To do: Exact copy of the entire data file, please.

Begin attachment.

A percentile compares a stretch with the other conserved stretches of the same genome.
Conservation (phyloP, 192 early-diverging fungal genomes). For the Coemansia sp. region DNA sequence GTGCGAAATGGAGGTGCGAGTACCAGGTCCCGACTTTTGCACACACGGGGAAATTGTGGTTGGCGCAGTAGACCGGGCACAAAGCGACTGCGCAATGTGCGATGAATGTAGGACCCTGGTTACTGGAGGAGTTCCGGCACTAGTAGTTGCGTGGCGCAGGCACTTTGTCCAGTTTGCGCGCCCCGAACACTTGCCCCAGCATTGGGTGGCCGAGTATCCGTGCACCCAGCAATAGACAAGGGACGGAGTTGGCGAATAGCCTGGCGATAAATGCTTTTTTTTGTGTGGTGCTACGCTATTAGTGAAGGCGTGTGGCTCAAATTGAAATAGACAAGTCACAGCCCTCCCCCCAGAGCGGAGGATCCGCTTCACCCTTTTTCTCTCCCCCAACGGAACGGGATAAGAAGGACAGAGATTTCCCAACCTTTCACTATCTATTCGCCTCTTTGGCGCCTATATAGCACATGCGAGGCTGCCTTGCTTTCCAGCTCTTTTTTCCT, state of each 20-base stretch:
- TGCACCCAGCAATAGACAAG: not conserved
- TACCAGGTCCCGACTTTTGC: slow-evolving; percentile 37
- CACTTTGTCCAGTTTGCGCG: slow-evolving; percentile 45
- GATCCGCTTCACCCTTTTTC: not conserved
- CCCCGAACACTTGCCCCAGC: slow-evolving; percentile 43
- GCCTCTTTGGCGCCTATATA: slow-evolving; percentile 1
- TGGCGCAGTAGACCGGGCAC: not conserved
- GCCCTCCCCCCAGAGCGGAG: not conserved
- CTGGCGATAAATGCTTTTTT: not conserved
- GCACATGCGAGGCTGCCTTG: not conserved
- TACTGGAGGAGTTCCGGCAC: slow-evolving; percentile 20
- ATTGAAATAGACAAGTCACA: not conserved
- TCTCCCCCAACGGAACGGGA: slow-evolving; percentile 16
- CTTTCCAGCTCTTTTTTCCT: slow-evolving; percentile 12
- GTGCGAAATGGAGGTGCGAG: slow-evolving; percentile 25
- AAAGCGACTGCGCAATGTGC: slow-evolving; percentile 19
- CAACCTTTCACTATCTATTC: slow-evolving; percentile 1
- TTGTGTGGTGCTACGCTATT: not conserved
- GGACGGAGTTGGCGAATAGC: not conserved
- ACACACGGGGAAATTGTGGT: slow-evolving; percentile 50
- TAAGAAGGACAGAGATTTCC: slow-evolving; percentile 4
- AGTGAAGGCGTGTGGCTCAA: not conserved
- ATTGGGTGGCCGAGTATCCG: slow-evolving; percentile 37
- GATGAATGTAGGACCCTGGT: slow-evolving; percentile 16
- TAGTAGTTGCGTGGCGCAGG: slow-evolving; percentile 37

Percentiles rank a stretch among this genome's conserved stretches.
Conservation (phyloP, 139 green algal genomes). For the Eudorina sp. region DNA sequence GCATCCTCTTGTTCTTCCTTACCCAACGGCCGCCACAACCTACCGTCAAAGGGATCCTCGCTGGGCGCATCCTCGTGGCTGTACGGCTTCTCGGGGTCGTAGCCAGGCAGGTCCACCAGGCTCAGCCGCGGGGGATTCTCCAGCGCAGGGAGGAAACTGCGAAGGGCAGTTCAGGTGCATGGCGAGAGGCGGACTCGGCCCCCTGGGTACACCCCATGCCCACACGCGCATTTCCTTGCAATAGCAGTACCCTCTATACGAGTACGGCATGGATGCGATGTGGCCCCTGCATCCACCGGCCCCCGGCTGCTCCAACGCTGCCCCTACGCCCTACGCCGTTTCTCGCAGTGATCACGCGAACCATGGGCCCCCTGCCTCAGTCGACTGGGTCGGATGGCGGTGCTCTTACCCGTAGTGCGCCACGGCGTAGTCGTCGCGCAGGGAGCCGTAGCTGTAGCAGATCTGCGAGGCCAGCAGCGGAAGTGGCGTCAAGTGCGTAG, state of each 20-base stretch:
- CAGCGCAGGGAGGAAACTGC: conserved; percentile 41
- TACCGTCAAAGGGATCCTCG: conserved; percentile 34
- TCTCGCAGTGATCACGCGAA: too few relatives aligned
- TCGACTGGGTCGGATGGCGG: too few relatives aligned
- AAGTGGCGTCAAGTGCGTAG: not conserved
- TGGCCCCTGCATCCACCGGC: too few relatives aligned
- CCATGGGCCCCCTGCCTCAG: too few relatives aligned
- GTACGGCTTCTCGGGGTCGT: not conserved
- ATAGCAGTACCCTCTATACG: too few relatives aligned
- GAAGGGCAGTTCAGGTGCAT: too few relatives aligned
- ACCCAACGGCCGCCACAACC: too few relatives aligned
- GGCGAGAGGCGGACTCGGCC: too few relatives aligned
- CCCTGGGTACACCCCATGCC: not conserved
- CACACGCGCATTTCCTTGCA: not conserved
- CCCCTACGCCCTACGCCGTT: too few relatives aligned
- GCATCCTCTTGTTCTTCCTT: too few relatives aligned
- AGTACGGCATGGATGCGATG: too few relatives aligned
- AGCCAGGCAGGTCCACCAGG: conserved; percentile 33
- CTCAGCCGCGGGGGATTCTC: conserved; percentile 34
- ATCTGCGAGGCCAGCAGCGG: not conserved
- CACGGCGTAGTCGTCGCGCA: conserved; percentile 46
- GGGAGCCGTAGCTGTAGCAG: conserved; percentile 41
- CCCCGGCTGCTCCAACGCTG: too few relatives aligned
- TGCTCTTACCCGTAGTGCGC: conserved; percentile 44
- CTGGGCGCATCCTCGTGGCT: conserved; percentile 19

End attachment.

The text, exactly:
A percentile compares a stretch with the other conserved stretches of the same genome.
Conservation (phyloP, 192 early-diverging fungal genomes). For the Coemansia sp. region DNA sequence GTGCGAAATGGAGGTGCGAGTACCAGGTCCCGACTTTTGCACACACGGGGAAATTGTGGTTGGCGCAGTAGACCGGGCACAAAGCGACTGCGCAATGTGCGATGAATGTAGGACCCTGGTTACTGGAGGAGTTCCGGCACTAGTAGTTGCGTGGCGCAGGCACTTTGTCCAGTTTGCGCGCCCCGAACACTTGCCCCAGCATTGGGTGGCCGAGTATCCGTGCACCCAGCAATAGACAAGGGACGGAGTTGGCGAATAGCCTGGCGATAAATGCTTTTTTTTGTGTGGTGCTACGCTATTAGTGAAGGCGTGTGGCTCAAATTGAAATAGACAAGTCACAGCCCTCCCCCCAGAGCGGAGGATCCGCTTCACCCTTTTTCTCTCCCCCAACGGAACGGGATAAGAAGGACAGAGATTTCCCAACCTTTCACTATCTATTCGCCTCTTTGGCGCCTATATAGCACATGCGAGGCTGCCTTGCTTTCCAGCTCTTTTTTCCT, state of each 20-base stretch:
- TGCACCCAGCAATAGACAAG: not conserved
- TACCAGGTCCCGACTTTTGC: slow-evolving; percentile 37
- CACTTTGTCCAGTTTGCGCG: slow-evolving; percentile 45
- GATCCGCTTCACCCTTTTTC: not conserved
- CCCCGAACACTTGCCCCAGC: slow-evolving; percentile 43
- GCCTCTTTGGCGCCTATATA: slow-evolving; percentile 1
- TGGCGCAGTAGACCGGGCAC: not conserved
- GCCCTCCCCCCAGAGCGGAG: not conserved
- CTGGCGATAAATGCTTTTTT: not conserved
- GCACATGCGAGGCTGCCTTG: not conserved
- TACTGGAGGAGTTCCGGCAC: slow-evolving; percentile 20
- ATTGAAATAGACAAGTCACA: not conserved
- TCTCCCCCAACGGAACGGGA: slow-evolving; percentile 16
- CTTTCCAGCTCTTTTTTCCT: slow-evolving; percentile 12
- GTGCGAAATGGAGGTGCGAG: slow-evolving; percentile 25
- AAAGCGACTGCGCAATGTGC: slow-evolving; percentile 19
- CAACCTTTCACTATCTATTC: slow-evolving; percentile 1
- TTGTGTGGTGCTACGCTATT: not conserved
- GGACGGAGTTGGCGAATAGC: not conserved
- ACACACGGGGAAATTGTGGT: slow-evolving; percentile 50
- TAAGAAGGACAGAGATTTCC: slow-evolving; percentile 4
- AGTGAAGGCGTGTGGCTCAA: not conserved
- ATTGGGTGGCCGAGTATCCG: slow-evolving; percentile 37
- GATGAATGTAGGACCCTGGT: slow-evolving; percentile 16
- TAGTAGTTGCGTGGCGCAGG: slow-evolving; percentile 37

Percentiles rank a stretch among this genome's conserved stretches.
Conservation (phyloP, 139 green algal genomes). For the Eudorina sp. region DNA sequence GCATCCTCTTGTTCTTCCTTACCCAACGGCCGCCACAACCTACCGTCAAAGGGATCCTCGCTGGGCGCATCCTCGTGGCTGTACGGCTTCTCGGGGTCGTAGCCAGGCAGGTCCACCAGGCTCAGCCGCGGGGGATTCTCCAGCGCAGGGAGGAAACTGCGAAGGGCAGTTCAGGTGCATGGCGAGAGGCGGACTCGGCCCCCTGGGTACACCCCATGCCCACACGCGCATTTCCTTGCAATAGCAGTACCCTCTATACGAGTACGGCATGGATGCGATGTGGCCCCTGCATCCACCGGCCCCCGGCTGCTCCAACGCTGCCCCTACGCCCTACGCCGTTTCTCGCAGTGATCACGCGAACCATGGGCCCCCTGCCTCAGTCGACTGGGTCGGATGGCGGTGCTCTTACCCGTAGTGCGCCACGGCGTAGTCGTCGCGCAGGGAGCCGTAGCTGTAGCAGATCTGCGAGGCCAGCAGCGGAAGTGGCGTCAAGTGCGTAG, state of each 20-base stretch:
- CAGCGCAGGGAGGAAACTGC: conserved; percentile 41
- TACCGTCAAAGGGATCCTCG: conserved; percentile 34
- TCTCGCAGTGATCACGCGAA: too few relatives aligned
- TCGACTGGGTCGGATGGCGG: too few relatives aligned
- AAGTGGCGTCAAGTGCGTAG: not conserved
- TGGCCCCTGCATCCACCGGC: too few relatives aligned
- CCATGGGCCCCCTGCCTCAG: too few relatives aligned
- GTACGGCTTCTCGGGGTCGT: not conserved
- ATAGCAGTACCCTCTATACG: too few relatives aligned
- GAAGGGCAGTTCAGGTGCAT: too few relatives aligned
- ACCCAACGGCCGCCACAACC: too few relatives aligned
- GGCGAGAGGCGGACTCGGCC: too few relatives aligned
- CCCTGGGTACACCCCATGCC: not conserved
- CACACGCGCATTTCCTTGCA: not conserved
- CCCCTACGCCCTACGCCGTT: too few relatives aligned
- GCATCCTCTTGTTCTTCCTT: too few relatives aligned
- AGTACGGCATGGATGCGATG: too few relatives aligned
- AGCCAGGCAGGTCCACCAGG: conserved; percentile 33
- CTCAGCCGCGGGGGATTCTC: conserved; percentile 34
- ATCTGCGAGGCCAGCAGCGG: not conserved
- CACGGCGTAGTCGTCGCGCA: conserved; percentile 46
- GGGAGCCGTAGCTGTAGCAG: conserved; percentile 41
- CCCCGGCTGCTCCAACGCTG: too few relatives aligned
- TGCTCTTACCCGTAGTGCGC: conserved; percentile 44
- CTGGGCGCATCCTCGTGGCT: conserved; percentile 19